Column: Life exists outside of MHS; explore it

Julia Halpin | Staff Writer

“What did you get on your ACT?”

“Did you see those pictures on Facebook from last weekend?”

“Can you believe they broke up?”

To all of the gossipers, Facebook stalkers, girly cliques and cocky guys, I just have one small request.

Stop. Stop thinking that every second spent in the classrooms, fields or cafeterias of Mason High School is the pinnacle of your life. Despite the excitement of hallway gossip and the importance of good grades, there’s an entire world out there outside of little old Mason. And we have to realize that.

I fall victim to that same type of thinking.

I obsess over my grades; too many Bs won’t get me into any highly-ranked Journalism college. I compare myself to other girls who seamlessly strut into school every morning like they just walked off the set of a Herbal Essence commercial; how do they do that? I’ve experienced the excitement of the he-said-she-said that everyone’s buzzing about, and I get it.

Prom dates are life-changing, SAT scores determine my self-worth and school ranking is critical to success.


After we run our last track meet, experience our last high school fling and have our final “girls night out,” what’s left of us? By consuming ourselves in our high school world, we subconsciously stop caring about anything else. Big things are happening in our world, country, even state, and most of us are too lost in the stream of homework assignments and Friday nights to notice.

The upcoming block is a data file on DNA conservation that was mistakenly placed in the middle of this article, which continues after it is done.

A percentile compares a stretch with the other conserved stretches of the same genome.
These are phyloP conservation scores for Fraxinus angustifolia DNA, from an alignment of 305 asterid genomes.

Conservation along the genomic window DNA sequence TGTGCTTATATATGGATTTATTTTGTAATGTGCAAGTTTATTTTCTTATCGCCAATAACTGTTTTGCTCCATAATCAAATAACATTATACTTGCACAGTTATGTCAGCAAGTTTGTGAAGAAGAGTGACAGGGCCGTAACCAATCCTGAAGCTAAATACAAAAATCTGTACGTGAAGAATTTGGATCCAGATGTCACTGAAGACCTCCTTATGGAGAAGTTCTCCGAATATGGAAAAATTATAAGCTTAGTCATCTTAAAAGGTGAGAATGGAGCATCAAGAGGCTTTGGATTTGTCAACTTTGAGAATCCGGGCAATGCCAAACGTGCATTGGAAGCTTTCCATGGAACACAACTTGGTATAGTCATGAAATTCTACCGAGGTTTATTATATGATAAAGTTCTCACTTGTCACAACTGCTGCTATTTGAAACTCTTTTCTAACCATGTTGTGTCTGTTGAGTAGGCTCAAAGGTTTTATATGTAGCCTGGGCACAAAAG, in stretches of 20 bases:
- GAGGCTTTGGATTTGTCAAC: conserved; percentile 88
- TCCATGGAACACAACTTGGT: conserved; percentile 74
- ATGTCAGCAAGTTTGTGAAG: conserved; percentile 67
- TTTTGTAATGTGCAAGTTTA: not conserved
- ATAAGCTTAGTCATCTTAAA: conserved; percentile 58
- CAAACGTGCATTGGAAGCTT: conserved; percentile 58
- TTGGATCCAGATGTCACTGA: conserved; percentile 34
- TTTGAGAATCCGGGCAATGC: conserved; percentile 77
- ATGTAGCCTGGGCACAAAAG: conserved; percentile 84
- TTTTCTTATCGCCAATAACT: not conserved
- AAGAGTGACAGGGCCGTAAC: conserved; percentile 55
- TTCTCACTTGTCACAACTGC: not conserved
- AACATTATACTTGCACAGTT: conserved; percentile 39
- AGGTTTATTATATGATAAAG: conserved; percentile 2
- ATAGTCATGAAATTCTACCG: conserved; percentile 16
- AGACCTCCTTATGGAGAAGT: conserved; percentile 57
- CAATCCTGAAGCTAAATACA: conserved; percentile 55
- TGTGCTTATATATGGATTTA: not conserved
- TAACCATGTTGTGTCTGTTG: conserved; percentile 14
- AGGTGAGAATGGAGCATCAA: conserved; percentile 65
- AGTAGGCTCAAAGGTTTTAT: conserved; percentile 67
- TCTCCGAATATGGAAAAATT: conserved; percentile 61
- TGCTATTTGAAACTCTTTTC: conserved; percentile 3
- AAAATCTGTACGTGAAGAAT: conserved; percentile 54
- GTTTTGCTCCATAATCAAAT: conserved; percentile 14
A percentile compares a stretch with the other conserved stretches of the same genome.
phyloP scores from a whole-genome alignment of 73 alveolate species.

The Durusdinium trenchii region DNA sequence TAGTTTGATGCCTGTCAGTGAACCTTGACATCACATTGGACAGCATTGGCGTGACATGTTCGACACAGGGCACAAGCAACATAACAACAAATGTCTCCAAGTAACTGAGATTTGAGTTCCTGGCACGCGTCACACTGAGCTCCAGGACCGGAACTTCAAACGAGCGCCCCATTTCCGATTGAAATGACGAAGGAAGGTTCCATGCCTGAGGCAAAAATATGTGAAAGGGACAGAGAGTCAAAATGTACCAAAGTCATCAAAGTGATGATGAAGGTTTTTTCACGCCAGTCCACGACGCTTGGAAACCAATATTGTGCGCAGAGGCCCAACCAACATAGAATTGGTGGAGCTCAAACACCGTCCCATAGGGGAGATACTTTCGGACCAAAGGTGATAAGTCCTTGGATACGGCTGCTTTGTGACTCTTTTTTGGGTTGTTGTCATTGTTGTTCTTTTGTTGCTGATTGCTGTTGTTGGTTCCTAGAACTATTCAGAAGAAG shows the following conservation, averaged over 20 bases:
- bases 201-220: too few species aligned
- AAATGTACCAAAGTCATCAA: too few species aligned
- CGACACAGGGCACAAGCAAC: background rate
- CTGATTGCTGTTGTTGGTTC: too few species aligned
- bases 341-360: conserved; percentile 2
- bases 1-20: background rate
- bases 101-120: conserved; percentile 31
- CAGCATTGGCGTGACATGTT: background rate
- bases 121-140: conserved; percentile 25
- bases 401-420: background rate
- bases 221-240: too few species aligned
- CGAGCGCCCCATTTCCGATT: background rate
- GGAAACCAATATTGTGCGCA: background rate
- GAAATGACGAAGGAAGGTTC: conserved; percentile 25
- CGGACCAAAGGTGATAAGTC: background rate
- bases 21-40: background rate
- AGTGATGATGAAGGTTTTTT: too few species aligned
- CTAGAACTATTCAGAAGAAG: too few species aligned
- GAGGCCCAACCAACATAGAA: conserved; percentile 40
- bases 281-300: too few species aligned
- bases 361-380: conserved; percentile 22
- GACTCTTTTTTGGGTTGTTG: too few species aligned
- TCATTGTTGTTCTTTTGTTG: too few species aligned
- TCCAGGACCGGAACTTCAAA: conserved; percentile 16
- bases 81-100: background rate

Out there lies the real world, where fullscale revolutions are taking place, where diseases are being researched and cured and where technology is being advanced day after day.

I want to be able to experience something ten times larger than the world of MHS. I want to travel to places where I don’t know the common language, eat foreign food thatmay or may not taste disgusting and talk  to people who I have absolutely nothing in common with.

I hope that we all can expand our thinking outside of the brick walls that make up this school. Bigger than ourselves, our circle of friends and our schedules is a world that will teach us lessons that won’t be taught in Math class.

These four years of our lives don’t define us as human beings, and however dramatic a Facebook status may seem, there’s a world out there bigger than our social lives and GPAs. Go live in it.